Greg Hay is as good an example as any of how defense has changed in college football.
Size is out of fashion; speed is the name of the game.
Hay, a starter at outside linebacker for the University of Toledo, is 6-foot-2, 200 pounds.
That's not particularly big. With the exception of the tackle position, though, defense no longer demands size.
"It's all about team speed," UT coach Tom Amstutz said. "It didn't used to be the case, at least not as much, but we recruit linebackers based on athletic ability. Greg is a good athlete who is also a real hard-nosed player."
Defenses have been transformed from back to front.
A kid who used to be recruited as a cornerback is now a safety. Safeties are now outside linebackers. Outside backers play inside. One-time inside linebackers are defensive ends.
UT does not have a linebacker among its top eight who weighs more than 230 pounds. None is taller than 6-3.
They maintain their time-honored role in run defense, but are quick enough to adjust and be used as pass defenders against spread offenses.
Hay has started the last five games for UT, which returns to action Tuesday night at Northern Illinois, and is fourth on the team in tackles with 45. He and his opposite starter at outside backer, 6-2, 212-pound Mike Alston, have combined for 19 tackles behind the line of scrimmage, including 10 sacks.
A junior from Walled Lake, Mich., Hay was penciled in as a backup at season's start. Alston and Mike Chamberlain were returning starters who made outside linebacker one of UT's most solid defensive positions.
But Chamberlain went down with an injury, and Hay has become a dominant player. In UT's recent win over Akron, Hay had a team-high seven tackles, three for losses.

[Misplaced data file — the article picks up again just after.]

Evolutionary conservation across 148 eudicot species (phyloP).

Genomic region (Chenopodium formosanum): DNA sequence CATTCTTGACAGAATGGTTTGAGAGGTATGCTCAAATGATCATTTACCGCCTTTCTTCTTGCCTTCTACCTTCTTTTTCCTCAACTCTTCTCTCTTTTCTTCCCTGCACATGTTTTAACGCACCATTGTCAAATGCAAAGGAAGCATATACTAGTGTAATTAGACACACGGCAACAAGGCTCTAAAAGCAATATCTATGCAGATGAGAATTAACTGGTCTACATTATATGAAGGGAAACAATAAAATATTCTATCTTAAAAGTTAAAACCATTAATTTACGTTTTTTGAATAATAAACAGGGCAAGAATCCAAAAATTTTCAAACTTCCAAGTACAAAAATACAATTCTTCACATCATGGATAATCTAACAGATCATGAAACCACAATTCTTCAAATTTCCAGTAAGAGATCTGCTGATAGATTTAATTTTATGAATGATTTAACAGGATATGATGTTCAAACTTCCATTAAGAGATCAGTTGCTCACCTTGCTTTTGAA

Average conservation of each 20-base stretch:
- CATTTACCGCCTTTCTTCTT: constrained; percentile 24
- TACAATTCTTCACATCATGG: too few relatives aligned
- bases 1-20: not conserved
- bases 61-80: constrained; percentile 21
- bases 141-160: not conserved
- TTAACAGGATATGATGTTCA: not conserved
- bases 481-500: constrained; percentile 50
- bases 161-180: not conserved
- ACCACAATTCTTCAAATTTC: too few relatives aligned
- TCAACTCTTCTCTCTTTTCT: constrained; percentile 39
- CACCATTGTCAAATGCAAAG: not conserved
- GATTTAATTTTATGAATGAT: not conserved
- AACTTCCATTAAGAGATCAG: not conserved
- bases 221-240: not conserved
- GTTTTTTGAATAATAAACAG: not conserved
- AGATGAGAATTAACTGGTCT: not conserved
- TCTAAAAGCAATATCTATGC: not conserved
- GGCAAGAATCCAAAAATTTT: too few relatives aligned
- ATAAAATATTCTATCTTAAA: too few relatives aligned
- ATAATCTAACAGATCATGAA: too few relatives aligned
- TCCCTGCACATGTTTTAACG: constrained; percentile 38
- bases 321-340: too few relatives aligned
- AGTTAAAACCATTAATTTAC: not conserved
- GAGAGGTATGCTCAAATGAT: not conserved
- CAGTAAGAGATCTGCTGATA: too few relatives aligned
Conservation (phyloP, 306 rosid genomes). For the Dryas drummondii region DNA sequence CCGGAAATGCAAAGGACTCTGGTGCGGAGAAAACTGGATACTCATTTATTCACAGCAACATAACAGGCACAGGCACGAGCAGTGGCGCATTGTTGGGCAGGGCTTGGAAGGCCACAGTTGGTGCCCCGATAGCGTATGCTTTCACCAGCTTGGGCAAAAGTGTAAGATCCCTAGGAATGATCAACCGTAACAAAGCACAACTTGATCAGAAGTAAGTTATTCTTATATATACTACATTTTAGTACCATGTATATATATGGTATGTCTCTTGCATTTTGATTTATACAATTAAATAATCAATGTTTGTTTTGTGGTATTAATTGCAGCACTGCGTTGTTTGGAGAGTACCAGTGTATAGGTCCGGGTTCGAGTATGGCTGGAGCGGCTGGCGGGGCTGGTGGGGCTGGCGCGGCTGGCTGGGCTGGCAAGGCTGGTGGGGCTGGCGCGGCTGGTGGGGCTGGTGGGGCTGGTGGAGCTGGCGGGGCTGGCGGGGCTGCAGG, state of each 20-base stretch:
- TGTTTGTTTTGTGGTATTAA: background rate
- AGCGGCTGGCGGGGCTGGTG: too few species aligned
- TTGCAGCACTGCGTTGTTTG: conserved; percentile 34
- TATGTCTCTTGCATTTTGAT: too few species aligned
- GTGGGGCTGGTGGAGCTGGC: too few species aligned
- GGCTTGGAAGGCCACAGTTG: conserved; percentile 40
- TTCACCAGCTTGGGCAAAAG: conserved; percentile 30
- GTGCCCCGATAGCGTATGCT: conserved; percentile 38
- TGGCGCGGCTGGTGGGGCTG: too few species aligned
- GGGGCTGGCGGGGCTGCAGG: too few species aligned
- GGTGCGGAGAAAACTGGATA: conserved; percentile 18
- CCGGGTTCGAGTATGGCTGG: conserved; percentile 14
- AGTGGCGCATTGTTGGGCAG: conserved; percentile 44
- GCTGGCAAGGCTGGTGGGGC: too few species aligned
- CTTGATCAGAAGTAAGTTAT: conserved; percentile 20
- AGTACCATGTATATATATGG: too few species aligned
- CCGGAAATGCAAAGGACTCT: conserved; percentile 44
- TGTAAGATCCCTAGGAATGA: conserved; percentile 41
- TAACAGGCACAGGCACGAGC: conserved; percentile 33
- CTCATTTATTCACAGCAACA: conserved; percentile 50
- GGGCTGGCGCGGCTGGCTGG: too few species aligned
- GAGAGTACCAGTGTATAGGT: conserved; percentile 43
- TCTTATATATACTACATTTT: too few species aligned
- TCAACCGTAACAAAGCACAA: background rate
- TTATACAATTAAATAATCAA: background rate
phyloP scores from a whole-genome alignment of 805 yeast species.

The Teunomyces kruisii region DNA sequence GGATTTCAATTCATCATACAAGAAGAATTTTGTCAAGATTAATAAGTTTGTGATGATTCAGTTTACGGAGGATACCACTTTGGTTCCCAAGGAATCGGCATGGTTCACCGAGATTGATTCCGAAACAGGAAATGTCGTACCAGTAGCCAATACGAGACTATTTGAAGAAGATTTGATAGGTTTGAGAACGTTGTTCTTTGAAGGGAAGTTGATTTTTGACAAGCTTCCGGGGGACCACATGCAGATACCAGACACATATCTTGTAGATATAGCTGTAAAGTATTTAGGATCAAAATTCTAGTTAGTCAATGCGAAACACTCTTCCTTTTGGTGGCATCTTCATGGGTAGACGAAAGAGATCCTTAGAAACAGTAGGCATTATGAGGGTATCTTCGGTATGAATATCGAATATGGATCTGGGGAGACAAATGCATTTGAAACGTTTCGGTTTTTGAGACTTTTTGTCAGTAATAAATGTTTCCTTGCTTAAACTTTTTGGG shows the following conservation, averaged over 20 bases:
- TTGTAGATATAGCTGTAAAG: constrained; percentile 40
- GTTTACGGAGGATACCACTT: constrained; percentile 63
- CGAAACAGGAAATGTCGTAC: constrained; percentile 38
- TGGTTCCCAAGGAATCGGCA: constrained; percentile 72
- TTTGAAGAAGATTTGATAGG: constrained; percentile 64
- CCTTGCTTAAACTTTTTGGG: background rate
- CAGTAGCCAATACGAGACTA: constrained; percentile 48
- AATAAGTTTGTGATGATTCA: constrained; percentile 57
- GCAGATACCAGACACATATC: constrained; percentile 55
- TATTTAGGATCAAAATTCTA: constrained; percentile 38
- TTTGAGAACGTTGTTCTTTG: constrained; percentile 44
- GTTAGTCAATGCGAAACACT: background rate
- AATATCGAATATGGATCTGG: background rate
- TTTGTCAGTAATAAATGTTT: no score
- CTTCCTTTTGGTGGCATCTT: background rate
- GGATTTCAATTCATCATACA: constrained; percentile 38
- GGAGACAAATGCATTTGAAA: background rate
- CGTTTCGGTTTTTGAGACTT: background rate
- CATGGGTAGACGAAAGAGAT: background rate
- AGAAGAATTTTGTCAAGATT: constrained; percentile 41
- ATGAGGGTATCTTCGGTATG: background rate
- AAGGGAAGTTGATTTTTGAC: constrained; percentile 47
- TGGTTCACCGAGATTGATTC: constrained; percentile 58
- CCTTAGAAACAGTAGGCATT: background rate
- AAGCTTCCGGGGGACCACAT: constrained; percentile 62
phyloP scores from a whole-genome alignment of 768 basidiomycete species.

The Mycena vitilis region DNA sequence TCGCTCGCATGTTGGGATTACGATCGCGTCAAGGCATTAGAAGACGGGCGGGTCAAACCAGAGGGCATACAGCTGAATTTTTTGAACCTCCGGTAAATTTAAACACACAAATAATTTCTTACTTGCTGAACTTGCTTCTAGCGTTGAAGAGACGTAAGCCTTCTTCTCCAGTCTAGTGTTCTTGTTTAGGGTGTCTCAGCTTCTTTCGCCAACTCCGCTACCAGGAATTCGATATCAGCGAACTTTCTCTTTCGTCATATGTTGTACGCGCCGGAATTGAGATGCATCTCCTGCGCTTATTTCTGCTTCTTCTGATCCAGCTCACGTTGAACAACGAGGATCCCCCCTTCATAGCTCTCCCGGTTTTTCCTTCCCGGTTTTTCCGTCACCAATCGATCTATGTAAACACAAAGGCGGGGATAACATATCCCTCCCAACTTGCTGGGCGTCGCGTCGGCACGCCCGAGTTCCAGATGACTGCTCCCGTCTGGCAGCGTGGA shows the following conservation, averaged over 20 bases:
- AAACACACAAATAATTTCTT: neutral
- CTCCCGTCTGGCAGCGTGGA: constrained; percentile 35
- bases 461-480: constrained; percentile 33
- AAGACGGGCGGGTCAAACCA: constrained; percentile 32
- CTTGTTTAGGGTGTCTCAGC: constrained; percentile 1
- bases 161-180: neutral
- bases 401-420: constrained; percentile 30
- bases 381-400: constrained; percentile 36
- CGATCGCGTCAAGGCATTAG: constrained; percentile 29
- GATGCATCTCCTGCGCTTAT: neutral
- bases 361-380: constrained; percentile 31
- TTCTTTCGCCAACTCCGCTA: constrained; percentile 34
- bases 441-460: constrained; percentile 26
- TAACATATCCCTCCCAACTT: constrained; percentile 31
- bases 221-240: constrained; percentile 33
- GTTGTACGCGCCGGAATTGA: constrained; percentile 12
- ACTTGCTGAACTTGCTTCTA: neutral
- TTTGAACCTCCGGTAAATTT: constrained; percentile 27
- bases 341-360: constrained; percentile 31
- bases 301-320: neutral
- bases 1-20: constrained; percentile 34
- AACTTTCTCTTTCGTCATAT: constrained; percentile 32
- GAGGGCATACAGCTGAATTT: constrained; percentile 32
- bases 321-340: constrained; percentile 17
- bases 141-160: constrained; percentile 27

"He's a high-energy player who never gets tired and never stops attacking," UT safety Barry Church said of Hay. "When Greg gets on the field, he becomes a different person."
Off of it, Hay is soft-spoken, perhaps even laid back.
"You have to switch it on and off," Hay said. "And you'd better have it switched on when you run on the field because it's a battle out there. Either you're going to be hit or you're going to do the hitting, so you have to be a warrior. I just do the best I can and play one play at a time as hard as I can.
"I had a different role at the start of the season. I knew I had to be ready to play. When Mike got hurt, I wanted to make sure when I stepped in that the defense didn't skip a beat."
While UT has struggled to a 3-6 record, the defense has been put in a number of bad positions and is better than opponents' 30.9-point scoring average might indicate. The Rockets are allowing just 16 yards per game more than they did a year ago when leading the Mid-American Conference in total defense.
That's despite seven freshmen showing up on the two-deep defensive roster.
"I think we've done pretty well," Hay said, "when you consider all the guys we had to replace and all the freshmen who have stepped up. All the experience those guys are getting now will really pay off."
Hay picked UT over all the Michigan-based MAC schools because of "the winning tradition. I wanted to play in a program like this. We've been a little down this year, but we intend to finish the season on a high note and come out strong and be back on top next year."
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